Lamborghini also posted a new sales record in 2021… but three in five deliveries were NOT supercars
Another luxury car brand to announced record sales last year is Lamborghini, which like Porsche is owned by the VW Group.
A total of 8,405 cars were delivered worldwide, up by 13 per cent on 2020.
In the UK alone, 564 Lamborghinis were bought, which is 9 per cent more than the year previous.
Lamborghini posted record deliveries in 2021, though three in five models sold were Urus SUVs rather than its low-slung (and more expensive) supercars
The majority of the sales success can be attributed to Lamborghini’s first SUV, the Urus.
The brand shifted 5,021 examples of the high-performance 4X4 last term, which means that three in five Lamborghinis bought were SUV models.
Stephan Winkelmann, chairman and CEO, said: ‘This record has provided confirmation of four factors for us: the solidity of our strategic plan, our brand’s outstanding international reputation, the competence and passion of our people and the exceptional professionalism and dynamism shown by our 173 dealers in 52 markets, who have continued to invest alongside us at a challenging, uncertain time.’
Lamborghini is set embark on its first phase towards electrification by launching the first in its new hybrid range of supercars from 2023.
Britain’s top 10 most-bought cars in 2021
10. Toyota Yaris
2021 registrations: 27,415
2020 ranking: 15th (up 5 places)
The Yaris picked up a number of awards in 2021. Toyota’s impressive management of the semiconductor chip shortage helped the supermini gatecrash the top 10 best sellers in the UK last year
The all-new Yaris was named 2021 European Car of the Year and picked up a number of different accolades last year, also boosted by the huge popularity of the GR Yaris rally-inspired hot hatch.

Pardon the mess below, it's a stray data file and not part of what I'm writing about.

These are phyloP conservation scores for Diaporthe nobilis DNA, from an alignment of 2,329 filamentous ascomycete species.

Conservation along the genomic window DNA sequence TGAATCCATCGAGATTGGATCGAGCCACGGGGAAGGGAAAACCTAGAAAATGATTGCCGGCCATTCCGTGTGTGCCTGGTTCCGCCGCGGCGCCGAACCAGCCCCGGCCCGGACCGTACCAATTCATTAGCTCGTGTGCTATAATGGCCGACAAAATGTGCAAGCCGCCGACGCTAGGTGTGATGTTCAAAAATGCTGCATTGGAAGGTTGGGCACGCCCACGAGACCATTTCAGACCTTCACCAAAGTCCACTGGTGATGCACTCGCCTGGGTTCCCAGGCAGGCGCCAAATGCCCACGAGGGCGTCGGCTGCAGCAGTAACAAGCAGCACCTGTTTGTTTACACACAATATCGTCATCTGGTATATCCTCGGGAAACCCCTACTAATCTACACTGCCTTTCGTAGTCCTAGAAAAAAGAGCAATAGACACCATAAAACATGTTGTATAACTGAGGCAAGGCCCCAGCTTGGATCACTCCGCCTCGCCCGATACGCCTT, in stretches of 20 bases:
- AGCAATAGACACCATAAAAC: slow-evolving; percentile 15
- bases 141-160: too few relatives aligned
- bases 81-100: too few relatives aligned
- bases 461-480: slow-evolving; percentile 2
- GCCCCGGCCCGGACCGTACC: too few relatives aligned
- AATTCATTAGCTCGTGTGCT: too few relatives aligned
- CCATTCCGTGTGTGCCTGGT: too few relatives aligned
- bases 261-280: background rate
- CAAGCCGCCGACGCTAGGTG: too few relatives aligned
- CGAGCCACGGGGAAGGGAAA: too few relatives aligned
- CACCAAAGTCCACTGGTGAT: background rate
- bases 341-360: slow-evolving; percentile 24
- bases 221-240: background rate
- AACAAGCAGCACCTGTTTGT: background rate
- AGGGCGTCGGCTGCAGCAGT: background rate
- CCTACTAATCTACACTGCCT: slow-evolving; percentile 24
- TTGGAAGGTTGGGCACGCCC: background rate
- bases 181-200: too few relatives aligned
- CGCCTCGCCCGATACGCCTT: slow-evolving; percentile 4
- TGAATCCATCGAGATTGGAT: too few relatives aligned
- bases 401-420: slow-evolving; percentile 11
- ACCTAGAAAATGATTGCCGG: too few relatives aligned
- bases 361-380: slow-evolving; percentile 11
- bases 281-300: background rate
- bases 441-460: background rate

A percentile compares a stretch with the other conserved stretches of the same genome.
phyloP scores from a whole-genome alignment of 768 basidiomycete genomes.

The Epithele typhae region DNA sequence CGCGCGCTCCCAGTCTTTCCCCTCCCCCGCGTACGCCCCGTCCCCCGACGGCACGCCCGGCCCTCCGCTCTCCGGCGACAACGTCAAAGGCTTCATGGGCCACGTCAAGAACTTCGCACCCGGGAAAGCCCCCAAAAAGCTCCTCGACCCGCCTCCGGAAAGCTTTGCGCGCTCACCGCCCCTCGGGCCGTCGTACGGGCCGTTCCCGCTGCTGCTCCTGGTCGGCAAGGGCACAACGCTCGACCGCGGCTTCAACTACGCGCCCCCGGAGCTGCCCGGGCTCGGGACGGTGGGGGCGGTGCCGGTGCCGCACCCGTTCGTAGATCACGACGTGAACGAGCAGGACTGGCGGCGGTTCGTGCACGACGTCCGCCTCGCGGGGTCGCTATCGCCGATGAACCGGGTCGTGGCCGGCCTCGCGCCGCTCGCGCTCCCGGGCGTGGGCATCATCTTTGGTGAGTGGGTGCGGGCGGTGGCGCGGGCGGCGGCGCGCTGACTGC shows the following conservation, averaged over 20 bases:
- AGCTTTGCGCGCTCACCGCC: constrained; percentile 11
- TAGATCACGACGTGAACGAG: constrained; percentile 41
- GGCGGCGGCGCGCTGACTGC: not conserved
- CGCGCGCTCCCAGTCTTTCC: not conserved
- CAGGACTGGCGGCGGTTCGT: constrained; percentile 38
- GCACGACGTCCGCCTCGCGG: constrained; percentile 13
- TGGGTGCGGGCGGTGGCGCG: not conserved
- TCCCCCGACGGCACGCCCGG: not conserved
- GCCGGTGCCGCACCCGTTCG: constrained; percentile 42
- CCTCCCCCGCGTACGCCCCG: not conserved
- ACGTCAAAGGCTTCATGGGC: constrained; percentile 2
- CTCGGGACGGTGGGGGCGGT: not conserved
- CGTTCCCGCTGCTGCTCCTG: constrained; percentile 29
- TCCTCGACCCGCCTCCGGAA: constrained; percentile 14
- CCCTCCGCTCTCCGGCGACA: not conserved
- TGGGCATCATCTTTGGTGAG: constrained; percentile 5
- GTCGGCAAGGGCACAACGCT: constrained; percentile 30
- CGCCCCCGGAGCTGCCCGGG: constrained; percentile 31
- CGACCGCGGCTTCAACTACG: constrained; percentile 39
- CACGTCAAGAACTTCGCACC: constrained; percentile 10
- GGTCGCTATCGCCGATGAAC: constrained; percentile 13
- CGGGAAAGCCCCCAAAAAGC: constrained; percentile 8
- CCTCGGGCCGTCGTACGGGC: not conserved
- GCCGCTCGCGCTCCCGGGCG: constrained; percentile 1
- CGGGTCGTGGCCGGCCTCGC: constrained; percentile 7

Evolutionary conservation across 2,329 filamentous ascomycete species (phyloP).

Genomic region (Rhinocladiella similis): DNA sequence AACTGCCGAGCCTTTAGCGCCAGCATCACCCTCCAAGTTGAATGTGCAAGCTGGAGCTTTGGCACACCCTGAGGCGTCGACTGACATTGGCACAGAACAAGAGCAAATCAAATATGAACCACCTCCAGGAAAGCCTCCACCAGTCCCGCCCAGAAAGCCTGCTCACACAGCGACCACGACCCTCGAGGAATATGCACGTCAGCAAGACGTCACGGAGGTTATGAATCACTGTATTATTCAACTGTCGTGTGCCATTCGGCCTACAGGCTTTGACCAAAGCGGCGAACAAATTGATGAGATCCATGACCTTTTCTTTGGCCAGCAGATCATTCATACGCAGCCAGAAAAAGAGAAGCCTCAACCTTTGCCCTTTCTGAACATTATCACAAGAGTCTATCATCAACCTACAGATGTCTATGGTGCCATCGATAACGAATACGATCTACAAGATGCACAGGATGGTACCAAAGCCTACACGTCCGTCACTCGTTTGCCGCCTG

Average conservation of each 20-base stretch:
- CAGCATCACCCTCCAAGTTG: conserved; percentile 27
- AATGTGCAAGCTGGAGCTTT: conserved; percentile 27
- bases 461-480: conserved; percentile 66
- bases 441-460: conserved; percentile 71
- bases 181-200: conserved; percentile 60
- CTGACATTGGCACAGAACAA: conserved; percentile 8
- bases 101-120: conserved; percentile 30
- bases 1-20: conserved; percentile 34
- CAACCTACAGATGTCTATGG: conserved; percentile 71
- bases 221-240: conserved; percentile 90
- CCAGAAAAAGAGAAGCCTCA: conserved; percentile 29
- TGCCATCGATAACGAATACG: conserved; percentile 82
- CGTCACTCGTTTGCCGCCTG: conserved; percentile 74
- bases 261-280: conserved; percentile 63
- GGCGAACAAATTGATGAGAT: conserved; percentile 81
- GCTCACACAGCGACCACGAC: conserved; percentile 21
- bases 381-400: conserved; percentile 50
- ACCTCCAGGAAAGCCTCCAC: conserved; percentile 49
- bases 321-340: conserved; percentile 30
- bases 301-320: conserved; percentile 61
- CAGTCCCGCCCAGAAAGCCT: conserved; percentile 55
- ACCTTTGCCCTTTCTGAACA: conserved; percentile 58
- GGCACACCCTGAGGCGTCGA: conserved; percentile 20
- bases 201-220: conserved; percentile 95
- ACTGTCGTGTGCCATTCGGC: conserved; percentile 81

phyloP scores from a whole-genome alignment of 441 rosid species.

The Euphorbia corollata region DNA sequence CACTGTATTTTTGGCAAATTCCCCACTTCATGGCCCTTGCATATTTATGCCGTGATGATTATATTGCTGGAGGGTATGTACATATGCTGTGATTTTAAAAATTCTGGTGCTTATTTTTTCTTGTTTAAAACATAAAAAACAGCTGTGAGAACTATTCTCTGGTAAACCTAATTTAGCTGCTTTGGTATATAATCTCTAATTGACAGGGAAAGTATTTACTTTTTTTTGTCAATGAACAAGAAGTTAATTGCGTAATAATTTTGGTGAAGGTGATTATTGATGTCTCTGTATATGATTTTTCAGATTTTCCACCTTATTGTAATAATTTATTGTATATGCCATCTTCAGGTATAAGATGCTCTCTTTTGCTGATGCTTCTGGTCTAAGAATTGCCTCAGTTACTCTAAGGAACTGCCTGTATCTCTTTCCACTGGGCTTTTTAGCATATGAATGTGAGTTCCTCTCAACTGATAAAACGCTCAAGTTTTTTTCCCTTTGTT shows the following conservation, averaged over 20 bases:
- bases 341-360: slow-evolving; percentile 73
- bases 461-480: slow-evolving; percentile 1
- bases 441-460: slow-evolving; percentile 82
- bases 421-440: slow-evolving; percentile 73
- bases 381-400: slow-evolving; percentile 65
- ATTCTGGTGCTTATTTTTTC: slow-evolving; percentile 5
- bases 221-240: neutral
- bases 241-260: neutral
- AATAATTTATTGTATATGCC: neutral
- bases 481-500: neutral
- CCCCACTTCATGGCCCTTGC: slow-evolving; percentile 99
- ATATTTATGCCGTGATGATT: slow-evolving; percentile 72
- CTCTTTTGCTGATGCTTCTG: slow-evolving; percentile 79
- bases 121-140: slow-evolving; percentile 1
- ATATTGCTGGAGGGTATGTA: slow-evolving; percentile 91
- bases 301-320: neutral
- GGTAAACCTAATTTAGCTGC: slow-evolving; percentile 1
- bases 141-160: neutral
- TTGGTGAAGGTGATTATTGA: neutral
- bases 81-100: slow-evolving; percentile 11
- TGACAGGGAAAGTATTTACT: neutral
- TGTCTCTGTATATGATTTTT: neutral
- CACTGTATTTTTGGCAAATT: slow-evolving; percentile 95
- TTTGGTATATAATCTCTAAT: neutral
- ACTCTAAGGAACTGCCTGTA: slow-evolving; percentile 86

Glowing recommendations weren’t what entirely drove the Japanese supermini to tenth spot in the overall sales standings.
Toyota was one of the brands that best managed the semiconductor chip shortage last year, having stockpiled the essential parts. However, in August it was hit by supply issues, with the company forced to suspend production during September. Still, the impressive small car racked up enough sales to scrape into the top 10.
Toyota’s impressive management of the chip shortage also saw it become the best-selling car maker in the United States, dethroning General Motors, which had held the crown as US’s favourite brand every year since 1931.
9. Kia Sportage
2021 registrations: 27,611
2020 ranking: 16th (up 7 places)
Price: from £26,745 (2022 model)
Kia dealers would have been shifting their remaining stock of Sportage SUVs before the all-new 2022 car is due to arrive in their showrooms early this year
The Sportage has always been a relatively popular family SUV in the UK, taking sixteenth spot overall in 2020. The rise to ninth spot last year is likely due to cars being available to buy.
That’s because an all-new Sportage hits the market in 2022, meaning dealers would have been shifting the remaining stock of previous-generation examples.
Why is it so attractive to buyers in Britain? Firstly, it is competitively priced – and that’s before you take into account any discounts with dealerships looking to make space in their showrooms for the arrival of the 2022 model.
But it is also packed with loads of equipment and is sold with Kia’s long-lasting seven-year warranty.
8. Ford Puma
2021 registrations: 28,697
2020 ranking: 9th (up 1 place)
The Puma is – incredibly – the only Ford to make it into the top 10 best-selling new cars of 2021, with the Fiesta and Focus slipping out of the rankings for the first time in decades
Like the Toyota Yaris, the Ford Puma has picked up plenty of awards since it hit the market a couple of year ago, winning a string of gongs in 2020.
Incredibly, it’s the only Ford model in the top 10 list of best-selling cars, with both the Focus and – incredibly – the Fiesta dropping out of the order for the first time in decades.
Insiders suggest the reason for the pair of Ford stalwarts falling down the pecking order of registrations wasn’t a case of dwindling demand but a shift in tactics by the company as it appeared to prioritise semiconductor availability for the production of its commercial vehicles.